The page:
Sean Hackbarth Sean Hackbarth
Senior Editor, Digital Content, U.S. Chamber of Commerce


January 31, 2017


It turns out that when regulators are told to implement a thorough economic analysis of proposed regulations, higher quality work is the result.

A recent Mercatus Center study by Jerry Ellig examined recent court cases that pushed the Security and Exchange Commission (SEC) to drastically improve its regulatory impact analysis practices.

Ellig observes:

In a relatively short period of time, the SEC issued new guidance for economic analysis, reorganized internally to give economists a greater voice in rulemaking, and produced a measurable improvement in the quality of economic analysis accompanying its regulations.

The Mercatus study shows that having judges review substantive rulemaking documentation leads to better agency analysis of regulatory impacts and provides the public with more of the necessary information that is required for them to engage in the federal regulatory process as intended by Congress under the Administrative Procedure Act.

While specific to securities regulations, the paper shows that when federal judges require more regulatory analysis it improves the regulatory process.

Here’s where the Regulatory Accountability Act (RAA) comes in. Passed by the House of Representatives on Jan 11 and awaiting action in the Senate, the RAA would put the biggest and costliest proposed regulations under more in-depth scrutiny.

By modernizing the regulation-writing process, established in the 1940s with the Administrative Procedure Act, the RAA would restore checks-and-balances on federal agencies.

The RAA would require:

  • Allows for earlier public participation to help shape the most important regulations;
  • Requires agencies to choose the lowest cost option that achieves the goal or demonstrate that the rule would not succeed without the more costly option;
  • Allows for on-the-record administrative hearings for high-impact regulations so that interested parties can challenge agency assumptions and the reliance on poor quality or biased data;
  • Courts must be satisfied that agencies conducted thorough, unbiased rulemaking procedures before deferring to their decisions; and
  • Places restrictions on agencies’ use of interim final regulations.

How would the RAA apply in real life? A look at the federal water rule, WOTUS.

The waters of the U.S. rule (WOTUS) was issued by EPA and the Army Corps of Engineers in 2015. In the name of “clarifying” Supreme Court rulings covering regulation of water bodies in the U.S., the rule would drastically expand the reach of these two federal agencies and extend their reach into land use decisions. Private property owners would have to hire consultants and lawyers just to determine if they have to seek federal permits for developing their own land. For instance, a hardware store owner could be required to obtain a federal permit for water runoff from a parking lot. WOTUS is currently tied up in the federal courts.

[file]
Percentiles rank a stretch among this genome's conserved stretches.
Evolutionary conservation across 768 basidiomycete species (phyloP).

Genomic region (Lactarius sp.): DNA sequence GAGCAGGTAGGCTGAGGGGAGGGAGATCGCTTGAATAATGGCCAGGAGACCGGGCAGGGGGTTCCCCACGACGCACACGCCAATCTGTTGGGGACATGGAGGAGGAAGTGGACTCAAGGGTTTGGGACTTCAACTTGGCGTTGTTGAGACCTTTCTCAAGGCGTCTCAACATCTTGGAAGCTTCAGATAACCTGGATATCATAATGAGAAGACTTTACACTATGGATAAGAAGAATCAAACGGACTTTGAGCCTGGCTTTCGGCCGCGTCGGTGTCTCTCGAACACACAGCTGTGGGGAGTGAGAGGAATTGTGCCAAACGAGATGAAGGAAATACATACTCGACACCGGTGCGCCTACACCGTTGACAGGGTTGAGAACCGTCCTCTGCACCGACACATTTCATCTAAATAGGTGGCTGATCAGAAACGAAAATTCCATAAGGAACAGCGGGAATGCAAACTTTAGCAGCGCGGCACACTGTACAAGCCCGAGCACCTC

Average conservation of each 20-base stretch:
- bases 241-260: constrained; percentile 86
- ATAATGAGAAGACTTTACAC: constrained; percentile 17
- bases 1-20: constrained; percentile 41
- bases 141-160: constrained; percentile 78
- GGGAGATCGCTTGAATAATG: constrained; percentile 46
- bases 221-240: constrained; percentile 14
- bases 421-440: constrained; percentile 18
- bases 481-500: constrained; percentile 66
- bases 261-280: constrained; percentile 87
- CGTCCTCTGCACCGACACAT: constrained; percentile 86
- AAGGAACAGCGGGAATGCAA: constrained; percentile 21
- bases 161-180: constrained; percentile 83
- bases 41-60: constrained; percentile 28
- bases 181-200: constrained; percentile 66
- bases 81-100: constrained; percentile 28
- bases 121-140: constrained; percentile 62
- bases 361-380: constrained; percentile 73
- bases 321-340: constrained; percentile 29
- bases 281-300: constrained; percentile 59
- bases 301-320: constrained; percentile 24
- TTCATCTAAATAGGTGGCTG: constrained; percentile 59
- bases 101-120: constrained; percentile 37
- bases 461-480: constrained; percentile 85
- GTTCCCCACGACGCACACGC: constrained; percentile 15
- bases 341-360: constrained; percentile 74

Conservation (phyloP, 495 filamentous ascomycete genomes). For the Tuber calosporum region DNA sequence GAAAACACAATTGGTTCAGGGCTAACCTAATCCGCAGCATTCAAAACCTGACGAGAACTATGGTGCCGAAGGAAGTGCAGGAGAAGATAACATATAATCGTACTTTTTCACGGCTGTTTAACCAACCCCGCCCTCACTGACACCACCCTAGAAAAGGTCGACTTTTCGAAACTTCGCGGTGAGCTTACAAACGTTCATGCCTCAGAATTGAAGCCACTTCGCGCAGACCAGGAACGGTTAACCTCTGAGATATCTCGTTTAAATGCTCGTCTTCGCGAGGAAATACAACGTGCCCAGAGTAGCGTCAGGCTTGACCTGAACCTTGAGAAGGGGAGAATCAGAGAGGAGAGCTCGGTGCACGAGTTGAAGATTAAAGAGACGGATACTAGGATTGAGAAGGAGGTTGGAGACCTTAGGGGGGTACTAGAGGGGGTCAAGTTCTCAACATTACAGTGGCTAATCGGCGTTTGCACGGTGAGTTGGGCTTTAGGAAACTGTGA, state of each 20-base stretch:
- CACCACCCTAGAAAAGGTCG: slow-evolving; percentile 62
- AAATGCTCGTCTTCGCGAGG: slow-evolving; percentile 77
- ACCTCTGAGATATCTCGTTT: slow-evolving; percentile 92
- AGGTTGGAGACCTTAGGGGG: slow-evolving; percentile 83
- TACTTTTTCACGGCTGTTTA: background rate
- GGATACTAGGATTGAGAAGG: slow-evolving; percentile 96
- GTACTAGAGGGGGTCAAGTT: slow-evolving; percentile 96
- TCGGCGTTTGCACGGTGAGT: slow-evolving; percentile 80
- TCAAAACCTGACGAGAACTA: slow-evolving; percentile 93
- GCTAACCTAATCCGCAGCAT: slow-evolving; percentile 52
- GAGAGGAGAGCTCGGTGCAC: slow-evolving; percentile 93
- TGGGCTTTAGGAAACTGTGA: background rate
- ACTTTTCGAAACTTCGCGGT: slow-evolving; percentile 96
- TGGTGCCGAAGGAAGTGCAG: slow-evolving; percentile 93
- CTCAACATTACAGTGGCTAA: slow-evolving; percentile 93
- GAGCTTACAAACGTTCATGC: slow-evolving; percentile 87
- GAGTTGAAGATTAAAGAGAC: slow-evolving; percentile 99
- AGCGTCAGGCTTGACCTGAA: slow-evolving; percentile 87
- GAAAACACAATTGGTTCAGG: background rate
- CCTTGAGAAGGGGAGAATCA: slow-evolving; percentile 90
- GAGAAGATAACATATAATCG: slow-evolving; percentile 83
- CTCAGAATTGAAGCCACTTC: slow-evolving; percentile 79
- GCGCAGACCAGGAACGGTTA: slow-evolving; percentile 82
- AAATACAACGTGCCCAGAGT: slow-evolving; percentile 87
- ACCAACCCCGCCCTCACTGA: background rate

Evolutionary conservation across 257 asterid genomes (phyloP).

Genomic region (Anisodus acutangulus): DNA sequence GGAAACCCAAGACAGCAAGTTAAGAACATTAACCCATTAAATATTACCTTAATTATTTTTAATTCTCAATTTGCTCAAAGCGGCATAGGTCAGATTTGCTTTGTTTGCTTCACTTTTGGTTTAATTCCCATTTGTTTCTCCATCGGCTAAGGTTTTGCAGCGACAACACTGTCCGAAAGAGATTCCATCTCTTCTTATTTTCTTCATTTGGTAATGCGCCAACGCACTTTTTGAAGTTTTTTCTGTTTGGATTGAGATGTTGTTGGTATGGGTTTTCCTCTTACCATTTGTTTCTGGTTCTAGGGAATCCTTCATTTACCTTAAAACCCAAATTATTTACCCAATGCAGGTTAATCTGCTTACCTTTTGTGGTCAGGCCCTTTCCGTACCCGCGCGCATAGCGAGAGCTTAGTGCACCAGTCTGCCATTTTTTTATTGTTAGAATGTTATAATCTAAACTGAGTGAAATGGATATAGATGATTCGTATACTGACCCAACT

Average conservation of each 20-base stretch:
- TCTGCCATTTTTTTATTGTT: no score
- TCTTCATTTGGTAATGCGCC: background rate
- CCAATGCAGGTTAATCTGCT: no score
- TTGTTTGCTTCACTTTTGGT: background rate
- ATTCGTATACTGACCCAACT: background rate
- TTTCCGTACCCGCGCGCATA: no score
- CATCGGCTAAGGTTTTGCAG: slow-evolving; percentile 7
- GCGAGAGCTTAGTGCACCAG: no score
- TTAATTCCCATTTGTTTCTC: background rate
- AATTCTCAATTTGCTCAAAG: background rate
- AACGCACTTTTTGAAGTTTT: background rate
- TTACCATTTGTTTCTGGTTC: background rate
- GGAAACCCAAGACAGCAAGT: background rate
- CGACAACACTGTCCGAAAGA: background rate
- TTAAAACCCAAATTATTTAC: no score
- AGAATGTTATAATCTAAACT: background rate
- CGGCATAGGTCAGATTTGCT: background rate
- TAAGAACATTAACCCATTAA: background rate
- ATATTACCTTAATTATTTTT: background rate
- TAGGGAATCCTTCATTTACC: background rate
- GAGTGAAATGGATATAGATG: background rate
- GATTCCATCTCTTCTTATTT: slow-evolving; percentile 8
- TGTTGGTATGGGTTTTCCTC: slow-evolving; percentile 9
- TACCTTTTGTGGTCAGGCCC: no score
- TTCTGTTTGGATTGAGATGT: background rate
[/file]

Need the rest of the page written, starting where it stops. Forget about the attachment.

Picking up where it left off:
If the RAA were law, how would that have improved WOTUS?

If the RAA had been law, small businesses, and state and local governments who would be affected by the regulation could have petitioned the agency for an on-the-record hearing on the scientific and economic analysis of the rule and challenged EPA’s and the Corps’ claims about the scope of the rule, and why they didn’t consider more reasonable alternatives. The agencies would have to defend why they didn’t properly assess the true effects of WOTUS.

As a result, when reviewing the regulations, a federal court would have a more robust record on which to base its decisions.

When pushed—dare I say, “nudged”—federal agencies are capable of improving how they analyze regulations. By conducting better, more thorough analyses during regulation development, agencies will then tend to produce better regulations (within the limits of the relevant statutes). That’s what the Mercatus Center paper found.

Regulatory reform isn’t a simple question of whether the federal government is writing too many or too few regulations. It’s about getting the rules right. Sound regulations developed through thorough analysis should produce the maximum public benefit at minimal cost. The RAA would help make that happen.

About the authors

Sean Hackbarth

Sean Hackbarth

Sean writes about public policies affecting businesses including energy, health care, and regulations. When not battling those making it harder for free enterprise to succeed, he raves about all things Wisconsin (his home state) and religiously follows the Green Bay Packers.

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